Yesterday we covered the appetizers and the history of Cinco de Mayo. Today we will discuss the main dish, homemade Black Bean Burgers, and the why behind Cinco de Mayo.
History.com describes Cinco de Mayo as a “relatively minor” holiday in Mexico that has evolved into a celebration of Mexican culture and heritage in the U.S. Oh really? Because it seems to me it’s just an ordinary day celebrated with an obligatory Corona, Tecate or shot of tequila. I’m pretty sure the evil geniuses in the marketing departments of these companies are behind the popularity of Cinco de Mayo in the states. (Thank you?)
Cinco de Mayo first hit my radar screen back in college. Ohio State was still on a quarter (rather than semester) schedule when I was there, so Cinco de Mayo fell right around the mid-way point of the quarter. A party was a natural reprieve from the five weeks of school we had left until summer break.
Creating homemade dishes instead of relying on packaged meals has been on my mind a lot as of late. It’s so easy to grab a frozen veggie patty out of habit and perceived convenience, but what’s really in those things? And where does all of the food come from? Though I don’t always have the answer to the latter question when cooking or baking from scratch (i.e. I don’t know where the chicken farm that produces my egg is located), I really like knowing how things come together. And the sense of satisfaction I get from pulling scratch meals together is just the icing on the cake.
The recipe I used came from Whole Foods Market. For the most part, I followed the recipe as written (I used fresh herbs instead of dried herbs) to establish a baseline for future homemade black bean burgers. I was really impressed with the consistency of the burgers – they really were like a thick, juicy hamburger. Since I am trying to stay away from meat, the black bean burgers were a very satisfying substitution.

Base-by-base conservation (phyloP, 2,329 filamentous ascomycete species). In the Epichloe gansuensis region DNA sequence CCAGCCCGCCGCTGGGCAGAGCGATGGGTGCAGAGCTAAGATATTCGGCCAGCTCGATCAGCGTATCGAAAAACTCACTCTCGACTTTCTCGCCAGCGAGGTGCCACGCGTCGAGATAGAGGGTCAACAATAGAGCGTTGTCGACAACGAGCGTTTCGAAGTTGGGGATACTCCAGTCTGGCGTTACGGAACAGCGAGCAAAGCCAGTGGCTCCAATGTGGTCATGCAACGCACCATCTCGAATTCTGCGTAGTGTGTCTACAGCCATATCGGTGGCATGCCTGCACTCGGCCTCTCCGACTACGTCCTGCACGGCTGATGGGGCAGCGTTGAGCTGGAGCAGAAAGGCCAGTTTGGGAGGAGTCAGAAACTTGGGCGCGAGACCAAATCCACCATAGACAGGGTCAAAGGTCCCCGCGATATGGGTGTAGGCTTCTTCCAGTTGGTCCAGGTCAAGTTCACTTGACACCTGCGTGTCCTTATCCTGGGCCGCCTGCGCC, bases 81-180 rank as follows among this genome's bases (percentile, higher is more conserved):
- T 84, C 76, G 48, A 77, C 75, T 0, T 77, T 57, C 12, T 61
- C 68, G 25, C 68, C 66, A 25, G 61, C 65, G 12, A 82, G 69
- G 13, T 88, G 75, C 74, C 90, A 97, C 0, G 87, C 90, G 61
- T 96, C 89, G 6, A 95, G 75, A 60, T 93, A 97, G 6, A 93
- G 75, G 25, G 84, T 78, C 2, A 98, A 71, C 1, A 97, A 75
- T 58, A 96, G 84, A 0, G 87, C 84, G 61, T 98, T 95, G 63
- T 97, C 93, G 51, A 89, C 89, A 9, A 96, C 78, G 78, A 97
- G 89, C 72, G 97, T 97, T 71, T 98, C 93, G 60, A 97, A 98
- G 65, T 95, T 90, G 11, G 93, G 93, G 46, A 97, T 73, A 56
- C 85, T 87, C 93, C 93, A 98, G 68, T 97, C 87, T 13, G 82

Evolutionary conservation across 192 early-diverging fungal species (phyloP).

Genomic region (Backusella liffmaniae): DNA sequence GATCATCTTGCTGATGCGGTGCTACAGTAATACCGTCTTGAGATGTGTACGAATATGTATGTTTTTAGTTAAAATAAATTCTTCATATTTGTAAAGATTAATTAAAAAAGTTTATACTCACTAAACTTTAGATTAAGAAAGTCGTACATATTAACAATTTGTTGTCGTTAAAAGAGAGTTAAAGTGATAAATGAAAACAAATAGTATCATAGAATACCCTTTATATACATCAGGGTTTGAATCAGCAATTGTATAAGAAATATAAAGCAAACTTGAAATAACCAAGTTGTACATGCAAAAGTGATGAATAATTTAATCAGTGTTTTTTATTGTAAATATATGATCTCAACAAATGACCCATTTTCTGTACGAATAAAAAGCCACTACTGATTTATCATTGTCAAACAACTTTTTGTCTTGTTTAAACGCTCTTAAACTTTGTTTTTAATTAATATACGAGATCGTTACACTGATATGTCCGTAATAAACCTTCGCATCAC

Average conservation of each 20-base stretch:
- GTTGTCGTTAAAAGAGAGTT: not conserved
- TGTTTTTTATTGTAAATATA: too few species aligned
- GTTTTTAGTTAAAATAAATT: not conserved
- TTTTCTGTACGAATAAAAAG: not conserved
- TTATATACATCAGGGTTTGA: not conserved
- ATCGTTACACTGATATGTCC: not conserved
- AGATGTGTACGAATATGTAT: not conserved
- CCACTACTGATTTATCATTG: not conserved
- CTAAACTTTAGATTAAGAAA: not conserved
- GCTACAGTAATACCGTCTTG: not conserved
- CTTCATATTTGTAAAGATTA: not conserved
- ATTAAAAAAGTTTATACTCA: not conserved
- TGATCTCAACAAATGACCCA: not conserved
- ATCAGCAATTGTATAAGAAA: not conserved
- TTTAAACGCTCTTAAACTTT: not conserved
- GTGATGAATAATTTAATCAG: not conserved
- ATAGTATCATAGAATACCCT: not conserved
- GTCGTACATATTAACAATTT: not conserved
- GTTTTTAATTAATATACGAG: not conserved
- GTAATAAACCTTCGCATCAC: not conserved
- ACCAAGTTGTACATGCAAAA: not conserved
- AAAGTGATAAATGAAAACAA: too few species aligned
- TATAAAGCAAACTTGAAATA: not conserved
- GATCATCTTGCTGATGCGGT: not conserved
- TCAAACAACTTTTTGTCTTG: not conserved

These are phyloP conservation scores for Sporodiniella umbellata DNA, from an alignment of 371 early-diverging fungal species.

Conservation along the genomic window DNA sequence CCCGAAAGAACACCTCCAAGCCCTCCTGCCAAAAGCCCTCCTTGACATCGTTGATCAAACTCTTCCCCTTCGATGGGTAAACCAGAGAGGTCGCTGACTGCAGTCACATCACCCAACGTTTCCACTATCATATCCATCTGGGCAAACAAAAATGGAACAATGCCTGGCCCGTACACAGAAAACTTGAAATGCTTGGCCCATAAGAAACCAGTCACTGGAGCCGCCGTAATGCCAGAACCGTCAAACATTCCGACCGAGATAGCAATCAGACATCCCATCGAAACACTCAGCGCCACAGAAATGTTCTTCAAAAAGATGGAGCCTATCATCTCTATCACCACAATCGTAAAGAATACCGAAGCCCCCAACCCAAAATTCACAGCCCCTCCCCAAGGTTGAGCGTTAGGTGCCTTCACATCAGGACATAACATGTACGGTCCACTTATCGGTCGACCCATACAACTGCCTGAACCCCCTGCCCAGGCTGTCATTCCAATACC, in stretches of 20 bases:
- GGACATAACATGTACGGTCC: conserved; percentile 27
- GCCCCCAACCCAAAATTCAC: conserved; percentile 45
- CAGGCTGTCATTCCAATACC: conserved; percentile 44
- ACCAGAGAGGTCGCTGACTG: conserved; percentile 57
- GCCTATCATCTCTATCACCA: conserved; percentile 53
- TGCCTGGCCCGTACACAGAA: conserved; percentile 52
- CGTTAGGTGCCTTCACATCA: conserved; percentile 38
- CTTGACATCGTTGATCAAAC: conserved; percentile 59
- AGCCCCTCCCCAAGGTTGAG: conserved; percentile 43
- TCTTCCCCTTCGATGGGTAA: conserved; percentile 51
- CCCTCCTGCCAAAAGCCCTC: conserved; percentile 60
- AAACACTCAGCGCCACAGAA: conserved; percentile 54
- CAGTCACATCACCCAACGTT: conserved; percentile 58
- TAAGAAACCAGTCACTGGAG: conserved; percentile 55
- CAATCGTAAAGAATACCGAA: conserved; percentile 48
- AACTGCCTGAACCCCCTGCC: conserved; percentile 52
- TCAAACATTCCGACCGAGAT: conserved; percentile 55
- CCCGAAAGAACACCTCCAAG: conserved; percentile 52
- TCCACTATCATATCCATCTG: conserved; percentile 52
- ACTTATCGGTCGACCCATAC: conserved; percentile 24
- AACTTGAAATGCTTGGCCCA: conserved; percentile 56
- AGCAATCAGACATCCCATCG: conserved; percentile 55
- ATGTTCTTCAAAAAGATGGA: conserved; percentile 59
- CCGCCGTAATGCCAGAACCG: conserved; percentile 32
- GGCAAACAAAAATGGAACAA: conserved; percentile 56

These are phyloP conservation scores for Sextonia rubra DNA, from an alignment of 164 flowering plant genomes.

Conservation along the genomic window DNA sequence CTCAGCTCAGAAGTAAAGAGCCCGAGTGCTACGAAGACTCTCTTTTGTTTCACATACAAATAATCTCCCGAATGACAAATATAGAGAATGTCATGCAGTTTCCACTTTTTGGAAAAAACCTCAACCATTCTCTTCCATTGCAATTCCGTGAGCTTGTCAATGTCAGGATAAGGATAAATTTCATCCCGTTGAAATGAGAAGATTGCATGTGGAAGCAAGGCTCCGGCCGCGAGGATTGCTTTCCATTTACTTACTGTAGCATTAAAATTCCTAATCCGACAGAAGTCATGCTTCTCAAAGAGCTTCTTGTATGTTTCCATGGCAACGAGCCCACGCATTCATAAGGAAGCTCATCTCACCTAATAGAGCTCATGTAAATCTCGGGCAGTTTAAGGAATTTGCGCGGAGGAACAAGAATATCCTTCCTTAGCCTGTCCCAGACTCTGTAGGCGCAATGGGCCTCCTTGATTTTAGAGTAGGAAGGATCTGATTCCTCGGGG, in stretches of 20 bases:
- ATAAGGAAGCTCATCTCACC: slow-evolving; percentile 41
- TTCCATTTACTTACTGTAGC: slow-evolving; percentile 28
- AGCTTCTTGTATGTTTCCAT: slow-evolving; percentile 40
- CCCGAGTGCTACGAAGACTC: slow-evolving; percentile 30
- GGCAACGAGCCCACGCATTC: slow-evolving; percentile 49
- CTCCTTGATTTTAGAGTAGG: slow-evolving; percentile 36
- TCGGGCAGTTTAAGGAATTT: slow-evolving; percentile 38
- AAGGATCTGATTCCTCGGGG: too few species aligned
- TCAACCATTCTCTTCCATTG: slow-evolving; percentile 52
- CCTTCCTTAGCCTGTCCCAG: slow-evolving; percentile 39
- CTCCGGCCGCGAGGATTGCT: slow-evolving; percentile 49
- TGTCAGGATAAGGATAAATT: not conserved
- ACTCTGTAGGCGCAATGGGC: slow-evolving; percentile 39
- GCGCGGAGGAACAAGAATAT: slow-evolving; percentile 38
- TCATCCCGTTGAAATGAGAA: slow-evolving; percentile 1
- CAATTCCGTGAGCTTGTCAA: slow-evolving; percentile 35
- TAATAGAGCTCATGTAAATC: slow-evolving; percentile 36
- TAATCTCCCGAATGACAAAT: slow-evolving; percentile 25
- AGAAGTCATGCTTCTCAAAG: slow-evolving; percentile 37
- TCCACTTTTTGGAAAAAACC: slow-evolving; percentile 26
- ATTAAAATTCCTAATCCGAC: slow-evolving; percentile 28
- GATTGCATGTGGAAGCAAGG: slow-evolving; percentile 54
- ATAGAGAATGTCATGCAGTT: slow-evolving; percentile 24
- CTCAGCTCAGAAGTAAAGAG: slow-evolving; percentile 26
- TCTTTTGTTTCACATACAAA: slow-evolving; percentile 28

As for the flavor, the recipe calls for quite a few herbs and spices, and you may need to stray from the measurements below to suit your own tastes. I really regret not adding cumin to the black bean mixture, and I suspect chili powder would taste pretty good in them as well. I also thought about adding a few whole black beans to the patties, and I bet adding a different variety of beans like pinto, or even corn, would make for a nice modification.
This is a great basic recipe that lends itself to experimenting with flavors and toppings. I enjoyed my burger with tomatoes and cilantro left over from the guacamole and salsa appetizers, and a I bet a nice slice of avocado or a dollop of sour cream would have tasted equally delicious. Try the recipe sometime, and you are sure to have a delicious homemade black bean burger ready in a matter of minutes.
If you would like to see more Mexican-themed foods before tomorrow’s post, check out my Cinco de Mayo board on Pinterest. Enjoy!Day 1: The Appetizers
Day 2: The Main Dish Day 3: The Side Dish
Day 4: The Drink
Day 5: The Dessert
- 1 (15-ounce) can black beans, rinsed and drained
- 1 egg
- ½ yellow onion, chopped
- 1 cup bread crumbs
- 2 teaspoons hot sauce
- 1 teaspoon oregano
- 1 teaspoon basil
- ½ teaspoon garlic powder
- Salt and pepper to taste
- olive or other vegetable oil for cooking
- Place the rinsed and drained beans in a large bowl and use a fork to mash to the desired consistency.
- Add the remaining ingredients to the bowl and mix well to combine.
- Shape the mixture into patties.
- Heat oil in a large skillet over medium heat.
- Arrange patties in a single layer (working in batches, if needed) and cook, flipping once, until golden brown on both sides and cooked through, about 10 minutes.
- Serve as desired.